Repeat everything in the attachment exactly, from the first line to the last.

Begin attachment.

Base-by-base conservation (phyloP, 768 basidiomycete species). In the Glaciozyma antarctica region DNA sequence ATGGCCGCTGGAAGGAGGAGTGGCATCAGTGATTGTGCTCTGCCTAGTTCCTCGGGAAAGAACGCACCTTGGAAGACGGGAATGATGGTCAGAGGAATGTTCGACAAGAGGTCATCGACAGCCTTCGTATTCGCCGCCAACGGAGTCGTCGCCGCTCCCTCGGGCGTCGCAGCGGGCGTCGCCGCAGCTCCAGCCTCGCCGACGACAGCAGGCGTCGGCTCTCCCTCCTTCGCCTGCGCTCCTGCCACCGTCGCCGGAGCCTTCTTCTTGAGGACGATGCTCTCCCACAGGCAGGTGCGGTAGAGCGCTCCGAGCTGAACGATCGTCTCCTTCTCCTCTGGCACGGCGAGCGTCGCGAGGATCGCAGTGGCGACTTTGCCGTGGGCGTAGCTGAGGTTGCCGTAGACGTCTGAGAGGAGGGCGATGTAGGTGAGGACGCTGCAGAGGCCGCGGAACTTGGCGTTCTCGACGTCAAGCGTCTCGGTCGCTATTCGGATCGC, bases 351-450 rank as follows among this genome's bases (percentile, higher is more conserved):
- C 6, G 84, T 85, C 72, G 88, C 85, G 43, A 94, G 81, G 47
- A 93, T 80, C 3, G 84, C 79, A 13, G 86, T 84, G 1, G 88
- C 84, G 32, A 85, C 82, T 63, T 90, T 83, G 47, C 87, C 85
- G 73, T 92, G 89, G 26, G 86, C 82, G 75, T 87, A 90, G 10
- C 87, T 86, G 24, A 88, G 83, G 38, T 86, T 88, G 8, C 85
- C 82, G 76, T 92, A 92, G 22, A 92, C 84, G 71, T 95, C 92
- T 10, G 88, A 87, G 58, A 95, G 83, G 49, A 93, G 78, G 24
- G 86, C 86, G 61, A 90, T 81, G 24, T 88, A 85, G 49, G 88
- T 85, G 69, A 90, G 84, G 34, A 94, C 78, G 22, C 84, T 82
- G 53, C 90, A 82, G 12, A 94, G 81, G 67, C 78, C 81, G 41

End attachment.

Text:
Base-by-base conservation (phyloP, 768 basidiomycete species). In the Glaciozyma antarctica region DNA sequence ATGGCCGCTGGAAGGAGGAGTGGCATCAGTGATTGTGCTCTGCCTAGTTCCTCGGGAAAGAACGCACCTTGGAAGACGGGAATGATGGTCAGAGGAATGTTCGACAAGAGGTCATCGACAGCCTTCGTATTCGCCGCCAACGGAGTCGTCGCCGCTCCCTCGGGCGTCGCAGCGGGCGTCGCCGCAGCTCCAGCCTCGCCGACGACAGCAGGCGTCGGCTCTCCCTCCTTCGCCTGCGCTCCTGCCACCGTCGCCGGAGCCTTCTTCTTGAGGACGATGCTCTCCCACAGGCAGGTGCGGTAGAGCGCTCCGAGCTGAACGATCGTCTCCTTCTCCTCTGGCACGGCGAGCGTCGCGAGGATCGCAGTGGCGACTTTGCCGTGGGCGTAGCTGAGGTTGCCGTAGACGTCTGAGAGGAGGGCGATGTAGGTGAGGACGCTGCAGAGGCCGCGGAACTTGGCGTTCTCGACGTCAAGCGTCTCGGTCGCTATTCGGATCGC, bases 351-450 rank as follows among this genome's bases (percentile, higher is more conserved):
- C 6, G 84, T 85, C 72, G 88, C 85, G 43, A 94, G 81, G 47
- A 93, T 80, C 3, G 84, C 79, A 13, G 86, T 84, G 1, G 88
- C 84, G 32, A 85, C 82, T 63, T 90, T 83, G 47, C 87, C 85
- G 73, T 92, G 89, G 26, G 86, C 82, G 75, T 87, A 90, G 10
- C 87, T 86, G 24, A 88, G 83, G 38, T 86, T 88, G 8, C 85
- C 82, G 76, T 92, A 92, G 22, A 92, C 84, G 71, T 95, C 92
- T 10, G 88, A 87, G 58, A 95, G 83, G 49, A 93, G 78, G 24
- G 86, C 86, G 61, A 90, T 81, G 24, T 88, A 85, G 49, G 88
- T 85, G 69, A 90, G 84, G 34, A 94, C 78, G 22, C 84, T 82
- G 53, C 90, A 82, G 12, A 94, G 81, G 67, C 78, C 81, G 41